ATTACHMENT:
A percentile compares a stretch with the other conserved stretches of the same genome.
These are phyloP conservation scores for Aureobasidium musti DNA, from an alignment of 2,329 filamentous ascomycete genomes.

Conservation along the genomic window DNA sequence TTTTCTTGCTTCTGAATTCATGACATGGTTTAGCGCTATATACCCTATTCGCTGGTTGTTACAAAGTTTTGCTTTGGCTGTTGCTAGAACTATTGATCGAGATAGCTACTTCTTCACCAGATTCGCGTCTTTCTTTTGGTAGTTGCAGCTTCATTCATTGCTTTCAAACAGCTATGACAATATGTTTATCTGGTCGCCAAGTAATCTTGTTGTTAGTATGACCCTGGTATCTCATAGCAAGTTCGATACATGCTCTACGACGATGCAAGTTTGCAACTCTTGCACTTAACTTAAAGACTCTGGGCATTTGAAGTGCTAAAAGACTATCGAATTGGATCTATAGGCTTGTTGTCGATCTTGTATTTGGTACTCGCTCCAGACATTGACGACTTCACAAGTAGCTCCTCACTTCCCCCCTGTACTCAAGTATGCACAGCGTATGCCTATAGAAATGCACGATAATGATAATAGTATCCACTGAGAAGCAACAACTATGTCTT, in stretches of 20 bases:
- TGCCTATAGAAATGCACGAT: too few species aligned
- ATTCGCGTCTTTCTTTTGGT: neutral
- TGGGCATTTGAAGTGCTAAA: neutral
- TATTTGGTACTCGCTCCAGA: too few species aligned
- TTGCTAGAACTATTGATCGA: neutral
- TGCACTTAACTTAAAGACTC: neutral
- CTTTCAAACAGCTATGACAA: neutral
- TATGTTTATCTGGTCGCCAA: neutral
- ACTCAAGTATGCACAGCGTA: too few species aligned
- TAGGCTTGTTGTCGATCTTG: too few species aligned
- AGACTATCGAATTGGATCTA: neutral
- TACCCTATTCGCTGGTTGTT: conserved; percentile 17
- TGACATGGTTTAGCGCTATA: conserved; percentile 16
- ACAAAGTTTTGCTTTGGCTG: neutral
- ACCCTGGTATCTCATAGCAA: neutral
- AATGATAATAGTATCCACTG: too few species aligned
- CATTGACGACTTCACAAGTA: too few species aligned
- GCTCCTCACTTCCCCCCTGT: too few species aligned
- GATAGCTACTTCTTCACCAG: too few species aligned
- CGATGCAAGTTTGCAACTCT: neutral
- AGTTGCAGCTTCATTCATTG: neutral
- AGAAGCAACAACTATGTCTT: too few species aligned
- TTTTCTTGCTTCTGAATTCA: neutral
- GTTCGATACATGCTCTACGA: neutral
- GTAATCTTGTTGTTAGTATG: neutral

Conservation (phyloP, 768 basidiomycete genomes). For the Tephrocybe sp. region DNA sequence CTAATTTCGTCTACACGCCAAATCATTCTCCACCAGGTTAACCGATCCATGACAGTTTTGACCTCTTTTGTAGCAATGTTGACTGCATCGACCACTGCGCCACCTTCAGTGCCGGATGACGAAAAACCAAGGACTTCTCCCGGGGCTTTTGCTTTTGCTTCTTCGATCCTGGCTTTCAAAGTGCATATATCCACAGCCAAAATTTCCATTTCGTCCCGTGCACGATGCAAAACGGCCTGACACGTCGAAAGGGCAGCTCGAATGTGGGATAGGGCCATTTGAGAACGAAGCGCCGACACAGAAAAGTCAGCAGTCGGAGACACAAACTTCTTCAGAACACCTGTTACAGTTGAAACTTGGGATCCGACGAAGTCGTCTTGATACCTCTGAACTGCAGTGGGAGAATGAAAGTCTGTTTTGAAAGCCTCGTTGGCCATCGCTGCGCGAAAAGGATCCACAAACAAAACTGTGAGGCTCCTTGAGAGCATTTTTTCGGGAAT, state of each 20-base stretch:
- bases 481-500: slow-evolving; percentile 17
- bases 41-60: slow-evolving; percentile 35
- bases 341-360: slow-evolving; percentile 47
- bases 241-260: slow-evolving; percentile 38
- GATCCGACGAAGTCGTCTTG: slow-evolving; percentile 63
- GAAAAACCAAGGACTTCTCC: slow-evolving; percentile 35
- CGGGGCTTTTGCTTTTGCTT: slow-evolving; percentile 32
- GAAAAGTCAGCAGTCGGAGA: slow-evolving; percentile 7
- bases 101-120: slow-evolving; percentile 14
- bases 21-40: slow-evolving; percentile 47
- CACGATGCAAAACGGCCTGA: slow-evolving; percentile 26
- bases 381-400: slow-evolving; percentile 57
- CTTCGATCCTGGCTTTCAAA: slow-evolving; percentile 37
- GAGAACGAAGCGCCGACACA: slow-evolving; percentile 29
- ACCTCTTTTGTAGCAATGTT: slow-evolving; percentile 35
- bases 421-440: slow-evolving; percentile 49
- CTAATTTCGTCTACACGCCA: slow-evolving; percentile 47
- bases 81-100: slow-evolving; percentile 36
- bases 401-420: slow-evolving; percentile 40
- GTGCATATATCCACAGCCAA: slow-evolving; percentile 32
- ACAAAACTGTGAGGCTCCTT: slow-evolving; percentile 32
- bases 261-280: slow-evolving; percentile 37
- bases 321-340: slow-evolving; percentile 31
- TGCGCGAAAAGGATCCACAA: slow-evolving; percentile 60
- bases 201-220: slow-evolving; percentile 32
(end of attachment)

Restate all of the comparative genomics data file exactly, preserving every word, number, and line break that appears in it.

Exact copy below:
A percentile compares a stretch with the other conserved stretches of the same genome.
These are phyloP conservation scores for Aureobasidium musti DNA, from an alignment of 2,329 filamentous ascomycete genomes.

Conservation along the genomic window DNA sequence TTTTCTTGCTTCTGAATTCATGACATGGTTTAGCGCTATATACCCTATTCGCTGGTTGTTACAAAGTTTTGCTTTGGCTGTTGCTAGAACTATTGATCGAGATAGCTACTTCTTCACCAGATTCGCGTCTTTCTTTTGGTAGTTGCAGCTTCATTCATTGCTTTCAAACAGCTATGACAATATGTTTATCTGGTCGCCAAGTAATCTTGTTGTTAGTATGACCCTGGTATCTCATAGCAAGTTCGATACATGCTCTACGACGATGCAAGTTTGCAACTCTTGCACTTAACTTAAAGACTCTGGGCATTTGAAGTGCTAAAAGACTATCGAATTGGATCTATAGGCTTGTTGTCGATCTTGTATTTGGTACTCGCTCCAGACATTGACGACTTCACAAGTAGCTCCTCACTTCCCCCCTGTACTCAAGTATGCACAGCGTATGCCTATAGAAATGCACGATAATGATAATAGTATCCACTGAGAAGCAACAACTATGTCTT, in stretches of 20 bases:
- TGCCTATAGAAATGCACGAT: too few species aligned
- ATTCGCGTCTTTCTTTTGGT: neutral
- TGGGCATTTGAAGTGCTAAA: neutral
- TATTTGGTACTCGCTCCAGA: too few species aligned
- TTGCTAGAACTATTGATCGA: neutral
- TGCACTTAACTTAAAGACTC: neutral
- CTTTCAAACAGCTATGACAA: neutral
- TATGTTTATCTGGTCGCCAA: neutral
- ACTCAAGTATGCACAGCGTA: too few species aligned
- TAGGCTTGTTGTCGATCTTG: too few species aligned
- AGACTATCGAATTGGATCTA: neutral
- TACCCTATTCGCTGGTTGTT: conserved; percentile 17
- TGACATGGTTTAGCGCTATA: conserved; percentile 16
- ACAAAGTTTTGCTTTGGCTG: neutral
- ACCCTGGTATCTCATAGCAA: neutral
- AATGATAATAGTATCCACTG: too few species aligned
- CATTGACGACTTCACAAGTA: too few species aligned
- GCTCCTCACTTCCCCCCTGT: too few species aligned
- GATAGCTACTTCTTCACCAG: too few species aligned
- CGATGCAAGTTTGCAACTCT: neutral
- AGTTGCAGCTTCATTCATTG: neutral
- AGAAGCAACAACTATGTCTT: too few species aligned
- TTTTCTTGCTTCTGAATTCA: neutral
- GTTCGATACATGCTCTACGA: neutral
- GTAATCTTGTTGTTAGTATG: neutral

Conservation (phyloP, 768 basidiomycete genomes). For the Tephrocybe sp. region DNA sequence CTAATTTCGTCTACACGCCAAATCATTCTCCACCAGGTTAACCGATCCATGACAGTTTTGACCTCTTTTGTAGCAATGTTGACTGCATCGACCACTGCGCCACCTTCAGTGCCGGATGACGAAAAACCAAGGACTTCTCCCGGGGCTTTTGCTTTTGCTTCTTCGATCCTGGCTTTCAAAGTGCATATATCCACAGCCAAAATTTCCATTTCGTCCCGTGCACGATGCAAAACGGCCTGACACGTCGAAAGGGCAGCTCGAATGTGGGATAGGGCCATTTGAGAACGAAGCGCCGACACAGAAAAGTCAGCAGTCGGAGACACAAACTTCTTCAGAACACCTGTTACAGTTGAAACTTGGGATCCGACGAAGTCGTCTTGATACCTCTGAACTGCAGTGGGAGAATGAAAGTCTGTTTTGAAAGCCTCGTTGGCCATCGCTGCGCGAAAAGGATCCACAAACAAAACTGTGAGGCTCCTTGAGAGCATTTTTTCGGGAAT, state of each 20-base stretch:
- bases 481-500: slow-evolving; percentile 17
- bases 41-60: slow-evolving; percentile 35
- bases 341-360: slow-evolving; percentile 47
- bases 241-260: slow-evolving; percentile 38
- GATCCGACGAAGTCGTCTTG: slow-evolving; percentile 63
- GAAAAACCAAGGACTTCTCC: slow-evolving; percentile 35
- CGGGGCTTTTGCTTTTGCTT: slow-evolving; percentile 32
- GAAAAGTCAGCAGTCGGAGA: slow-evolving; percentile 7
- bases 101-120: slow-evolving; percentile 14
- bases 21-40: slow-evolving; percentile 47
- CACGATGCAAAACGGCCTGA: slow-evolving; percentile 26
- bases 381-400: slow-evolving; percentile 57
- CTTCGATCCTGGCTTTCAAA: slow-evolving; percentile 37
- GAGAACGAAGCGCCGACACA: slow-evolving; percentile 29
- ACCTCTTTTGTAGCAATGTT: slow-evolving; percentile 35
- bases 421-440: slow-evolving; percentile 49
- CTAATTTCGTCTACACGCCA: slow-evolving; percentile 47
- bases 81-100: slow-evolving; percentile 36
- bases 401-420: slow-evolving; percentile 40
- GTGCATATATCCACAGCCAA: slow-evolving; percentile 32
- ACAAAACTGTGAGGCTCCTT: slow-evolving; percentile 32
- bases 261-280: slow-evolving; percentile 37
- bases 321-340: slow-evolving; percentile 31
- TGCGCGAAAAGGATCCACAA: slow-evolving; percentile 60
- bases 201-220: slow-evolving; percentile 32